By John Davies, head of technical, ACCA
An interestingly headed press release from the UK's Department for Business, Innovation and Skills (BIS) landed in inboxes late Friday afternoon: 'Government action to save small firms £40m – no small firm will have to have independently audited accounts any longer'. As is the case with any press release though, the headline is slightly more dramatic than the actual detail.
For a start, the sweeping reforms proposed for micros and the exemption from audit for medium-sized companies are both dependent on EU agreement, which won't necessarily be easy to come by.
A motion passed by the European parliament to allow member states to exempt micro companies from the current EU accounting rules shows no sign of becoming law any time soon given the strong opposition being shown by a number of member states. BIS' proposal to exempt medium-sized companies from audit has yet to be seriously debated at the European level.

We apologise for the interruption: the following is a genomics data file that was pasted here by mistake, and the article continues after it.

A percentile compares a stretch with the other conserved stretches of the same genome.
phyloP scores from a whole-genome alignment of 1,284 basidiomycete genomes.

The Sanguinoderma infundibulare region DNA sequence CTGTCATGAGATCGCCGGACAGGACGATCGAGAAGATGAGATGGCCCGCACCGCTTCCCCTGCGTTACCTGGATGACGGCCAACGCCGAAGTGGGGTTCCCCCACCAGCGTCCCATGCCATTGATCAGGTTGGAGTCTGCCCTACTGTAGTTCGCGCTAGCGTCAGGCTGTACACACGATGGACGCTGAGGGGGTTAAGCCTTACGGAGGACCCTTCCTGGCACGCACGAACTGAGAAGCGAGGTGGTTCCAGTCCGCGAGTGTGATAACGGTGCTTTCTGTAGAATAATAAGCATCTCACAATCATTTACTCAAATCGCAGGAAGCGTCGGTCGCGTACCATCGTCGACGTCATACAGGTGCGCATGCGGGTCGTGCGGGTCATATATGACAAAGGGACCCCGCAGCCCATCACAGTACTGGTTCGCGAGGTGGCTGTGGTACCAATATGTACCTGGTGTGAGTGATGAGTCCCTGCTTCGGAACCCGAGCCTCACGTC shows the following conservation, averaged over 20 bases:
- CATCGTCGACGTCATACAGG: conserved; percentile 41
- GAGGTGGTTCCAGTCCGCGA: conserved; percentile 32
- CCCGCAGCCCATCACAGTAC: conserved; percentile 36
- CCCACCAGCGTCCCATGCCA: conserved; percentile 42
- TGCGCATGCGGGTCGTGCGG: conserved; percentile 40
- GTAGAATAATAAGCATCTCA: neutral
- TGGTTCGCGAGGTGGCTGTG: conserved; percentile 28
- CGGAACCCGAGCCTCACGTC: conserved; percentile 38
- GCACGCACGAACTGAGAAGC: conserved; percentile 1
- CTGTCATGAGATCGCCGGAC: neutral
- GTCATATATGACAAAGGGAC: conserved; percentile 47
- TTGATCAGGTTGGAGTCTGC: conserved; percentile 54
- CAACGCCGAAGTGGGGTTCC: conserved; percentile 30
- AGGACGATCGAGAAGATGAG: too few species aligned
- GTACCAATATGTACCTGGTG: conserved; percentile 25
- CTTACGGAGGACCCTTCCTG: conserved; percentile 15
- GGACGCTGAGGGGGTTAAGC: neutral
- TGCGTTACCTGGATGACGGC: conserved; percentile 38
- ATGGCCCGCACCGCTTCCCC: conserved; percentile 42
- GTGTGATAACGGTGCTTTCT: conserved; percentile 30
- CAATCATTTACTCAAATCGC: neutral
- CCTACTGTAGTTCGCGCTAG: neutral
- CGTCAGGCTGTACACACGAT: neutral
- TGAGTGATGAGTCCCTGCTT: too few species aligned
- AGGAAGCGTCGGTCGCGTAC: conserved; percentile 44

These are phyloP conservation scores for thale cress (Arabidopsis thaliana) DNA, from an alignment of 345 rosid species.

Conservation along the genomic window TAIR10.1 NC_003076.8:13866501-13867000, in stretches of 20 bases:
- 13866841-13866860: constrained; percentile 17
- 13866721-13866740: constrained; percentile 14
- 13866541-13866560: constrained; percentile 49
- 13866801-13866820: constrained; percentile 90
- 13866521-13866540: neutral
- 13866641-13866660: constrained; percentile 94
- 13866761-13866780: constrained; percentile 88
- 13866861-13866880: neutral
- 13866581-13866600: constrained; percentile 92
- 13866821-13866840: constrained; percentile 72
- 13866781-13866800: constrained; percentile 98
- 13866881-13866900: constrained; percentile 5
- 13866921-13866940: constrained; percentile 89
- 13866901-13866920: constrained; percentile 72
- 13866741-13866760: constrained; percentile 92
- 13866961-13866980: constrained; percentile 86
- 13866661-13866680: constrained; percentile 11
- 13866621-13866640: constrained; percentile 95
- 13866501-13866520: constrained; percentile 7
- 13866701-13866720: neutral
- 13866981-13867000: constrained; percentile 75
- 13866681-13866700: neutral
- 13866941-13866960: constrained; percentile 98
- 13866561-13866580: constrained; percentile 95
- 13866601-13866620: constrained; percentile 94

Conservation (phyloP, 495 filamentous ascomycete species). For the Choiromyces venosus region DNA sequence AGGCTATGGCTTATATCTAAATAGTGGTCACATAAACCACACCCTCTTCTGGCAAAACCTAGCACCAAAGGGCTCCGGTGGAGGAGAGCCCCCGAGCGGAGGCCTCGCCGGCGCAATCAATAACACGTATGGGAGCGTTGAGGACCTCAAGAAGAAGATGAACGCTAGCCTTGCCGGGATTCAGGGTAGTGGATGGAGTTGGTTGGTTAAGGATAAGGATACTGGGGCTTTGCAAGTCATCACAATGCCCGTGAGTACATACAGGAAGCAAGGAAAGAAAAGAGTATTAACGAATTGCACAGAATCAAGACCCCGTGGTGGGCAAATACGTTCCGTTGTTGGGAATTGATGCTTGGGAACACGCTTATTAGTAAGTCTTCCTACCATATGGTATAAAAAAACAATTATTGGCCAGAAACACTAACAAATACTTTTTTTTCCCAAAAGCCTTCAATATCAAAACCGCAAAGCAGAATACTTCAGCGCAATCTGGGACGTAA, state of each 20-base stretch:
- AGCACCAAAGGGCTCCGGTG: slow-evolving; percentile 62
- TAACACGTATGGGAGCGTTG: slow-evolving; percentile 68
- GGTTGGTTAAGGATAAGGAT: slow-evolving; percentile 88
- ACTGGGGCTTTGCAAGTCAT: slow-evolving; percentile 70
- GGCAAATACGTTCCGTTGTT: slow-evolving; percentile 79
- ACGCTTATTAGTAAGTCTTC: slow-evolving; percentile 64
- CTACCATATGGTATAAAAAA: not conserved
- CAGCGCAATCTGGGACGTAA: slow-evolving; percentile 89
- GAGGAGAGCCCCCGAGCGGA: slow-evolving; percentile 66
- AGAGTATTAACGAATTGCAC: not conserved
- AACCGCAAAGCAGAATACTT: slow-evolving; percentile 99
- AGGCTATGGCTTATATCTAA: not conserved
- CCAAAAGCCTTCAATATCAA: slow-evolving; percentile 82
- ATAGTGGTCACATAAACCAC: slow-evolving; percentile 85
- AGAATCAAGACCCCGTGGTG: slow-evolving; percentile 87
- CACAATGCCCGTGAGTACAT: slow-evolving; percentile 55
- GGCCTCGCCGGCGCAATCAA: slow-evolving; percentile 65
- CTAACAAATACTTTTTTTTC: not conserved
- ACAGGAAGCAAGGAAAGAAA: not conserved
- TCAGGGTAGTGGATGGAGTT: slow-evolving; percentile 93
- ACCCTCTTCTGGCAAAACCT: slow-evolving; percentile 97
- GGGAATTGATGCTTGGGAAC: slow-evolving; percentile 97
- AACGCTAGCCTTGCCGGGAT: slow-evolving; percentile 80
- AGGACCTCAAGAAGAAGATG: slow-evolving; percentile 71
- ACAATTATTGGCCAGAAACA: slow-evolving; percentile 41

Besides, this isn't new news: we already knew BIS' stance on these things already from its submission to the EU's Green Paper on audit (BIS called for the audit exemption threshold to be raised to £25m).
What's most concerning about the release though is the renewed reference to accounts and audit as ‘red tape'. They just aren't. Accounts and audit provide credibility and stability to any business; they should not be dismissed as being a mere compliance burden.
Update: Gavin Hinks at Accountancy Age makes some fair points about BIS' announcement on the Age's Insider blog.